For editors of content for print, digital, and the internet, this booklet teaches six steps to easily customize a style guide for published content.
A publishing house, journalism outlet, corporation, sole proprietor, or the like, wanting to assure consistency in their brand and writerly voice, maintains a house style guide reflecting their official grammatical, mechanical, usage, and design preferences for the writing they produce. A consistent house style is a kind of contract with the reader, designed with them in mind. There are a handful of common style guides designed to suit the fields in which they are used.
The author of this booklet, Robin Martin, has eleven years' experience customizing style guides as a freelancer and as the managing editor of a literary magazine. One of her projects was as a volunteer at the EFA, collaborating with other stakeholders to generate a house style for the organization. She has taught MLA, AP, and CMOS styles to students, and worked with each of these style guides online as well as in print.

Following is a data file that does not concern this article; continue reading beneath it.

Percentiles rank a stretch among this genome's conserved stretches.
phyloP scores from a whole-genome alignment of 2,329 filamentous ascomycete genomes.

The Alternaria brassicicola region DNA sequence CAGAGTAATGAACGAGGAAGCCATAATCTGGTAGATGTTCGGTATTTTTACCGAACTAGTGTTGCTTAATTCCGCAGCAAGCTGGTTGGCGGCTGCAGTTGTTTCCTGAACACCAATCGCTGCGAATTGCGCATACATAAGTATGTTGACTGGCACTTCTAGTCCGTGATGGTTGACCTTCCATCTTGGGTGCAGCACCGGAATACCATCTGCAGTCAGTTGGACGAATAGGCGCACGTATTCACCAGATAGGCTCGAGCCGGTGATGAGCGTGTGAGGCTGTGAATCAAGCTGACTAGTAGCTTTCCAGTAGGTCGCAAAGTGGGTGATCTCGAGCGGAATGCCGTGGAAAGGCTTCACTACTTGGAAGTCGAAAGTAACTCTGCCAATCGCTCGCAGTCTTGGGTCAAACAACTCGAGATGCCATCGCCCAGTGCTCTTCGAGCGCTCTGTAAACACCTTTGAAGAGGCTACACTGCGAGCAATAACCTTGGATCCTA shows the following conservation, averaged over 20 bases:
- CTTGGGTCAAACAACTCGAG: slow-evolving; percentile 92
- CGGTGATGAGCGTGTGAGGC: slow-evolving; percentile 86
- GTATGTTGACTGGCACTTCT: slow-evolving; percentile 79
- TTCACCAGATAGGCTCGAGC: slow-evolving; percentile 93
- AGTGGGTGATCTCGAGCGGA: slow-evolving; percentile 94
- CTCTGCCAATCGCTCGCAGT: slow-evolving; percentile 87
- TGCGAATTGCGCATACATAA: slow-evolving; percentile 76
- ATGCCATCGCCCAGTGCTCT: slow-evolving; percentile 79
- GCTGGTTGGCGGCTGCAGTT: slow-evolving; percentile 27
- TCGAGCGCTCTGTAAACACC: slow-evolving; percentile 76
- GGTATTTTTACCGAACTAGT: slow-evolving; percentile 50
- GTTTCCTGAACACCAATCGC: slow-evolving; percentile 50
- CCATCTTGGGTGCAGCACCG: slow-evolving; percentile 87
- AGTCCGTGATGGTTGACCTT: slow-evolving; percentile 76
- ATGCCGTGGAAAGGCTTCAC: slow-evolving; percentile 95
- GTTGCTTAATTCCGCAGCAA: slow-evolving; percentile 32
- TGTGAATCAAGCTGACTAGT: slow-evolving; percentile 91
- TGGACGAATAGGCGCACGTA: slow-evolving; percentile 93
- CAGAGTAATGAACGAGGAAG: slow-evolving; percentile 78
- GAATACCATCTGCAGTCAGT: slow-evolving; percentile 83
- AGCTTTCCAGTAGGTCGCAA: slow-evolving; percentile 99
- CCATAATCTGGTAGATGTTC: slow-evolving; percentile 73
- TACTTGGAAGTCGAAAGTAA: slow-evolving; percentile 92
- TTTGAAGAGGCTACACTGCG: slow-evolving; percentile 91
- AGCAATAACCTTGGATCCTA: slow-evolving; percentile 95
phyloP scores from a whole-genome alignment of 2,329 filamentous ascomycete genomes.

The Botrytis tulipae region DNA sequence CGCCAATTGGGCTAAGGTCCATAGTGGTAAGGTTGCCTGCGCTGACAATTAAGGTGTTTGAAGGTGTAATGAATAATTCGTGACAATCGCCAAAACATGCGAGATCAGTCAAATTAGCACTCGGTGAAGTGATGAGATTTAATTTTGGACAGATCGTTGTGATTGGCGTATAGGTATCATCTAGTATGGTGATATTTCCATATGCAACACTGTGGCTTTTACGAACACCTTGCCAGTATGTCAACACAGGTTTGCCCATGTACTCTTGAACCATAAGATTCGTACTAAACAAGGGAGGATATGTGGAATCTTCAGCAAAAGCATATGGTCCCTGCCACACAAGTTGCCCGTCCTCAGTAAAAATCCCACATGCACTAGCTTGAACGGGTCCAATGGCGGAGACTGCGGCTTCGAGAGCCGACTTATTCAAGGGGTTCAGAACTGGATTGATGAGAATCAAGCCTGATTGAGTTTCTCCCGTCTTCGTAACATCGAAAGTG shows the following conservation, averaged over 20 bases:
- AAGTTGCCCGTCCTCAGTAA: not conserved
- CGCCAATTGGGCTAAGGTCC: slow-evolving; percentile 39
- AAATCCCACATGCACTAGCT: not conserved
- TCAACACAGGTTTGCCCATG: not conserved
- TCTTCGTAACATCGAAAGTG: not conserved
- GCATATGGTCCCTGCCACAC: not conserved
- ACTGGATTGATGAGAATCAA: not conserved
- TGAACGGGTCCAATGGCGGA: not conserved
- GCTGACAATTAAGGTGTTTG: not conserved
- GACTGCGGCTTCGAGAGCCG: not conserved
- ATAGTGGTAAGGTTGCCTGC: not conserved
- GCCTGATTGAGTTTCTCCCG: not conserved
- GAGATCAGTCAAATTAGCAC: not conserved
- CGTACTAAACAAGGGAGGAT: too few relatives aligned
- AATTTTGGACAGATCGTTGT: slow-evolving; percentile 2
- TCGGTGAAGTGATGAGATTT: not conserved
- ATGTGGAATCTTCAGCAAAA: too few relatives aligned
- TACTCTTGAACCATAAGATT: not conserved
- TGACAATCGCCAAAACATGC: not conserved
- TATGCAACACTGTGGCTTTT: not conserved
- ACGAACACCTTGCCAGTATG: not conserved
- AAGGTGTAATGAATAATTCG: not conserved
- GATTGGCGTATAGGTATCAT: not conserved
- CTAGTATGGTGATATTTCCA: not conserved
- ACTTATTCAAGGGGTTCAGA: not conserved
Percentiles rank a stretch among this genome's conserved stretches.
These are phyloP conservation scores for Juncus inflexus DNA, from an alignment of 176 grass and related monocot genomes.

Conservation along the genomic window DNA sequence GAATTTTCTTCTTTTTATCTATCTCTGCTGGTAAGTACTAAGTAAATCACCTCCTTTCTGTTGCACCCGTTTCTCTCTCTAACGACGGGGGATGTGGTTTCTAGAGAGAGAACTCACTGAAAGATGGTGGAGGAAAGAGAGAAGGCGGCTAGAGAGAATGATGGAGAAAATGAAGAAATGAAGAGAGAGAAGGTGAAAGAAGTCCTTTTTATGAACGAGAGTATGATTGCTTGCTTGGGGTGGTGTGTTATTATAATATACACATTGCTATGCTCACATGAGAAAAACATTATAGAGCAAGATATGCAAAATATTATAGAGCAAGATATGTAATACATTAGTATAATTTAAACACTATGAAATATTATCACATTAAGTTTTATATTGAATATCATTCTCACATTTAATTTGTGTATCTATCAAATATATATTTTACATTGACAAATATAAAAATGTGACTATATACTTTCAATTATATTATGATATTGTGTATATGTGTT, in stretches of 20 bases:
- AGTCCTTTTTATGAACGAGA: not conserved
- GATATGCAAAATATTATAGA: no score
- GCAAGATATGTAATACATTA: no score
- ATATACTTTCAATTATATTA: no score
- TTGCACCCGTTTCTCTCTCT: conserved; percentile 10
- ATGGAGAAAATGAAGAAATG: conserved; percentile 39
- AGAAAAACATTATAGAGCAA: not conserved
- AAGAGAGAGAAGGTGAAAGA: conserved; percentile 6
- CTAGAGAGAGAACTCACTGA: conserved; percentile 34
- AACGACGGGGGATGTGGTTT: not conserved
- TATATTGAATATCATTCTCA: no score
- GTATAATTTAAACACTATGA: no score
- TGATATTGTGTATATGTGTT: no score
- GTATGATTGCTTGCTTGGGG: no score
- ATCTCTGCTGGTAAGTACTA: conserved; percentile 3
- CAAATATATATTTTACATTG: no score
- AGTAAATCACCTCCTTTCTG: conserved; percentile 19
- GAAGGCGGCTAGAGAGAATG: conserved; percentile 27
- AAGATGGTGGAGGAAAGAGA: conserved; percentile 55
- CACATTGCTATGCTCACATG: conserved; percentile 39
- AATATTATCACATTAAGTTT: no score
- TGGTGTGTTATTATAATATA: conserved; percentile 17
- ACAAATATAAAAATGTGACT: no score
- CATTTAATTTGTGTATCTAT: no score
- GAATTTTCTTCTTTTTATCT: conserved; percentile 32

Rules of grammar and usage may be prescriptive or descriptive, and there are differences among reference books, dictionaries, and other respectable sources. The intention of this booklet is not to elevate one over another or to suggest an open disregard to established guides, rather it is to recommend approaching style with an open mind. The author presumes not only the freedom to customize, but the obligation to customize with the needs of the rhetorical situation at the forefront.
A handful of core best practices carry over from one project to the next and make customization of style guides quite simple. This booklet for copyeditors sets out and delves into six steps to easily customize a style guide for a client's content. Step one is establishing the rhetorical situation, step two is identifying and mapping patterns, step three is querying the author of the work, step four is structuring and formatting the guide, step five is applying the style to the work, step six is adjusting and refining the style guide.
A style guide should be seen as a living, breathing, document that ensures intention and consistency throughout the entirety of a client's content.